Chronic Hives: Common Triggers
Eileen Bailey | Feb 2, 2018 Jan 24, 2018
Common (and not so common) triggers for hives
Tooth decay and infections of the sinuses, adenoids, tonsils, genitourinary tract, gall bladder and kidney can trigger hives, according to a study published in the journal Advances in Dermatology and Allergology. If you have chronic hives, it is probably a good idea to see your dentist on a regular basis.
Bacterial and viral infections
Strep throat and urinary tract infections have been associated with chronic hives. The American College of Allergy, Asthma and Immunology lists bacterial infections, such as urinary tract infections and strep throat and viral infections, including the common cold, as common triggers for hives.
Sweating may trigger hives in some people. Sweating causes your body temperature to rise, which in turn can trigger hives, according to the American College of Allergy, Asthma and Immunology. If this is one of your triggers, talk to your doctor about taking a non-sedating antihistamine before exercising or being out in the heat.
Food additives, preservatives and coloring
For some people, food additives, preservatives and coloring could trigger an outbreak of hives. A study published in the Indian Journal of Dermatology found that food intolerances might play a role in outbreaks. An elimination diet could help determine if food additives are causing your hives.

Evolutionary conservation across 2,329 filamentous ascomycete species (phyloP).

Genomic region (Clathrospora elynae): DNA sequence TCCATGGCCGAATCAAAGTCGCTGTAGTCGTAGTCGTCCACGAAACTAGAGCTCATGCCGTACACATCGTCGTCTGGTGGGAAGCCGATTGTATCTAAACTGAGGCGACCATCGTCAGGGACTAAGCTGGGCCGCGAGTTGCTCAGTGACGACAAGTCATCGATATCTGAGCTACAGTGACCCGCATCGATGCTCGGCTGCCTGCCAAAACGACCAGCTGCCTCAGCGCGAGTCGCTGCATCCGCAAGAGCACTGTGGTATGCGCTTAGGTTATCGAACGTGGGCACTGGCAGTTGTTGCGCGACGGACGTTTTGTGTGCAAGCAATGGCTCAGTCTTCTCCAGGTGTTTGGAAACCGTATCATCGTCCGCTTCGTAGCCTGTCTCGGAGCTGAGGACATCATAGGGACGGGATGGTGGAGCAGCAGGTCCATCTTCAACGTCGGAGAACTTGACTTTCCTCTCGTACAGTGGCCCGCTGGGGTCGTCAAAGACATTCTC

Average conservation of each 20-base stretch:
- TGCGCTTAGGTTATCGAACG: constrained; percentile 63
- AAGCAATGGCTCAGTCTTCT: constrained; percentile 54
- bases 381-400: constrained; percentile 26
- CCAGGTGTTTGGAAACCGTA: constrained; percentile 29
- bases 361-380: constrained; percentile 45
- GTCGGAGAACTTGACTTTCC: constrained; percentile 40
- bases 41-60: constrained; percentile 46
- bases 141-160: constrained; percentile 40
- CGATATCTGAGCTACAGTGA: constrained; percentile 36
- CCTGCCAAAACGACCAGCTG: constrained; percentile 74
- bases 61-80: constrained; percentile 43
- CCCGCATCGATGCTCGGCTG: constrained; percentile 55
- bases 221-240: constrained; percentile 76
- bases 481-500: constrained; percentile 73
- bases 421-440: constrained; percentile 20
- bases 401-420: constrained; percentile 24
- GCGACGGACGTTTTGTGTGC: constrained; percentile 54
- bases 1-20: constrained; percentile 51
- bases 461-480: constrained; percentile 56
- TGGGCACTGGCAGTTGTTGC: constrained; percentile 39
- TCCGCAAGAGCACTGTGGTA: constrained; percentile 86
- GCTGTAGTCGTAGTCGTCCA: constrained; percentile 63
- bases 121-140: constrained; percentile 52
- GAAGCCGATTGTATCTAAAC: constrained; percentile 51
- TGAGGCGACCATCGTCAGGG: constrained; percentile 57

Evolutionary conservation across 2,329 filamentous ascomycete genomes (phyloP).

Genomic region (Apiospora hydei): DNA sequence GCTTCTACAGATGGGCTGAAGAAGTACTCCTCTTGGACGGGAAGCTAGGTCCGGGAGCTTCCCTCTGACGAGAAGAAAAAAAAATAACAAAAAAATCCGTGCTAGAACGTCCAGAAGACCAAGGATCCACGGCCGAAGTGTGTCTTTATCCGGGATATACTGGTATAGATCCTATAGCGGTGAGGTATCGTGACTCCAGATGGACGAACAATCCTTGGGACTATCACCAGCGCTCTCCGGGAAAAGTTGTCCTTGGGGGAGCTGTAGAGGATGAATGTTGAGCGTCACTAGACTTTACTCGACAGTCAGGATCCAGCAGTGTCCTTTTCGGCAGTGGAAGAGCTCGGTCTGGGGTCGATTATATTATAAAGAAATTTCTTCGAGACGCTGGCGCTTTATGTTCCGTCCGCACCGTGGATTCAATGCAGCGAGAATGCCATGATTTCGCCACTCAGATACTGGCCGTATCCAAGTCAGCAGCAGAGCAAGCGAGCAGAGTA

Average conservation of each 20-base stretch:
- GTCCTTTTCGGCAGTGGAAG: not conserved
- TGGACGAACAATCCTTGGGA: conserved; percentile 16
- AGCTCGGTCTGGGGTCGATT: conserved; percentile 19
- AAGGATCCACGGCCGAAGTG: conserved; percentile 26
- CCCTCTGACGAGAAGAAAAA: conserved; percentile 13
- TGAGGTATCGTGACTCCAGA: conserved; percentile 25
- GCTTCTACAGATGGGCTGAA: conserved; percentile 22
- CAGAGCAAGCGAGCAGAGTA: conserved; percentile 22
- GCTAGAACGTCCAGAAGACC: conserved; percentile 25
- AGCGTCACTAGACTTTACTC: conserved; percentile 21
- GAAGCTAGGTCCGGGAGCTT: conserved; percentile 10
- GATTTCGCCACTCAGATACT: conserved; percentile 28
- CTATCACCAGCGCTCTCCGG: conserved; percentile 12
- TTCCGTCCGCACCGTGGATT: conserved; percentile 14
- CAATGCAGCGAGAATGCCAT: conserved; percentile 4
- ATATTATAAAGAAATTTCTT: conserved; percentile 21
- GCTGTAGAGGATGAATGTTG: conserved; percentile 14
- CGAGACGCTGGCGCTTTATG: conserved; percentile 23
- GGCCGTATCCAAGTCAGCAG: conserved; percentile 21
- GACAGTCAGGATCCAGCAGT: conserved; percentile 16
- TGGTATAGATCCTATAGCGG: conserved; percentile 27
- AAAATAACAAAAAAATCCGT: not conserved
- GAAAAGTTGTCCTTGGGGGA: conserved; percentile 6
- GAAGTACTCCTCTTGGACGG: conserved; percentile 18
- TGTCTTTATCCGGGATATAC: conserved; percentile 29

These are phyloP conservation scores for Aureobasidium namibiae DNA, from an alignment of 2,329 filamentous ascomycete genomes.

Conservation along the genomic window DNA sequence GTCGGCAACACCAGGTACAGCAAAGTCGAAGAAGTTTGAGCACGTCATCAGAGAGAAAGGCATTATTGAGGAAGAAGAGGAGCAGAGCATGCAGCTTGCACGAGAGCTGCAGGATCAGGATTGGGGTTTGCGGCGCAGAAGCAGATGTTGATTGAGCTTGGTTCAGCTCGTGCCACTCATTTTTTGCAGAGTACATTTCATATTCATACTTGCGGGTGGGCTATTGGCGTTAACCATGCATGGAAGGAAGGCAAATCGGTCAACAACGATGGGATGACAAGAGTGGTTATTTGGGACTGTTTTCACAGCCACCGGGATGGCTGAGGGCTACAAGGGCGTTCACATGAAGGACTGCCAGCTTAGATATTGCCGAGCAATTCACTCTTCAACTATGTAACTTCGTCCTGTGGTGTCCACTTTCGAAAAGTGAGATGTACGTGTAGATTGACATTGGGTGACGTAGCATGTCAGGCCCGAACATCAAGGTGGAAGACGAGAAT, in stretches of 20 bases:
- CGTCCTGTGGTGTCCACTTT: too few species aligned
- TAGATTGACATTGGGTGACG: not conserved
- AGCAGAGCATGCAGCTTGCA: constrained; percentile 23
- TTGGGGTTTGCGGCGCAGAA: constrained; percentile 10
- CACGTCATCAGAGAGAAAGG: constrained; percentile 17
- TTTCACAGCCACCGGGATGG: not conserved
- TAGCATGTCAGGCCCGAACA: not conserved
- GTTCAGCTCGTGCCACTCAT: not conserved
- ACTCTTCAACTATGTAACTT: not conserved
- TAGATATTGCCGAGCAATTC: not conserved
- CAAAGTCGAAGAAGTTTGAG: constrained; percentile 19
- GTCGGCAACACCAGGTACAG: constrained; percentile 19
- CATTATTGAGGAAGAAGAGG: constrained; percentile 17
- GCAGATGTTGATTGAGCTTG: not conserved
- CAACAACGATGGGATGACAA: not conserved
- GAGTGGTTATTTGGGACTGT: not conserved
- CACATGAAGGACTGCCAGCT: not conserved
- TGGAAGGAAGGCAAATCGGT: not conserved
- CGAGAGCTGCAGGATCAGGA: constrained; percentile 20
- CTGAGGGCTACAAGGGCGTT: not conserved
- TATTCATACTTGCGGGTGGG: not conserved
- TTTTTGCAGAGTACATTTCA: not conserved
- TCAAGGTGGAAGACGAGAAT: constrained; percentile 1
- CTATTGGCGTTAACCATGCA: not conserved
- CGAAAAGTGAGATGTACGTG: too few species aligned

Solar urticaria is when hives appear minutes after exposure to the sun. According to the American College of Allergy, Asthma and Immunology, sun exposure can be a trigger for hives.
Problems with the immune system
About one-half of all cases of chronic idiopathic hives are attributed to the immune system, according to the American College of Allergy, Asthma and Immunology. The most common autoimmune disorders that cause chronic hives are Hashimoto’s disease and hypothyroidism.
Pressure on the skin
Tight waistbands, belts or constrictive clothing can all trigger hives, according to the American College of Allergy, Asthma and Immunology. This can sometimes result in delayed pressure urticaria, where swelling can occur anywhere from six to eight hours after pressure has been applied to the skin.
Insect bites and skin reactions to certain plants
Insect bites and other skin trauma, such as rashes from poison oak or poison ivy, can trigger hives, according to the American College of Allergy, Asthma and Immunology.